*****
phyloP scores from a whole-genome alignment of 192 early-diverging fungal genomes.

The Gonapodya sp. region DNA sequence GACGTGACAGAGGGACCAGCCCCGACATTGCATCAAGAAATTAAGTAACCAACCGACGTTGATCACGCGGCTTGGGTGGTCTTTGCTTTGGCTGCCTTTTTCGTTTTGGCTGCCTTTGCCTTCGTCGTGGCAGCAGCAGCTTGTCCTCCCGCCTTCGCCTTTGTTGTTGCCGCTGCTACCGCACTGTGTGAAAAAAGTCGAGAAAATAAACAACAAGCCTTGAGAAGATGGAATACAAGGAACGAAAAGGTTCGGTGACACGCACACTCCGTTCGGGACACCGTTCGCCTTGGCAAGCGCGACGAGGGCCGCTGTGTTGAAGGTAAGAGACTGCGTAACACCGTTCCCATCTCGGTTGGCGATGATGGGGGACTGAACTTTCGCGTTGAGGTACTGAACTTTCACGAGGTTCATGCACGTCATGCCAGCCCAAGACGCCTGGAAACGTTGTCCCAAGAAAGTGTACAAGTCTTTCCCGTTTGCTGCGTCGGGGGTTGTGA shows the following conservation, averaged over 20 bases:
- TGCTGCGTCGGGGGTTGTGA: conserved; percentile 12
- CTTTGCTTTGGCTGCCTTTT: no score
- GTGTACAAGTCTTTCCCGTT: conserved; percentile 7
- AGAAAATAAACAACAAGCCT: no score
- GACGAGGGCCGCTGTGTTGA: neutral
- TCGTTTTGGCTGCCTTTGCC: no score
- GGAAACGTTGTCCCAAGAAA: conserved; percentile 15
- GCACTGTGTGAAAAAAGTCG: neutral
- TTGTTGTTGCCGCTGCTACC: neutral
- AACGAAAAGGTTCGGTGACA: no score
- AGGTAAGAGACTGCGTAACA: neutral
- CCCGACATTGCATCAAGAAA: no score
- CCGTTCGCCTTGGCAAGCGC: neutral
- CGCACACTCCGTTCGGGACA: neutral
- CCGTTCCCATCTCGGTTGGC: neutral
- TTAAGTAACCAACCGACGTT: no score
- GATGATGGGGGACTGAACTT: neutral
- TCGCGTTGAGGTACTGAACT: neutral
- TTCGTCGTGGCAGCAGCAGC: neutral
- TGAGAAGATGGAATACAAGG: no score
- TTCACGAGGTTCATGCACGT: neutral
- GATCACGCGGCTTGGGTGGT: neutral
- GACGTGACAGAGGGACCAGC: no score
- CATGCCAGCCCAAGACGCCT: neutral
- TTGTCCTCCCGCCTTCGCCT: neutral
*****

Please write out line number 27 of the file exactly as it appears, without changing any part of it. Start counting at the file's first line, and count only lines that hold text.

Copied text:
- TTGTCCTCCCGCCTTCGCCT: neutral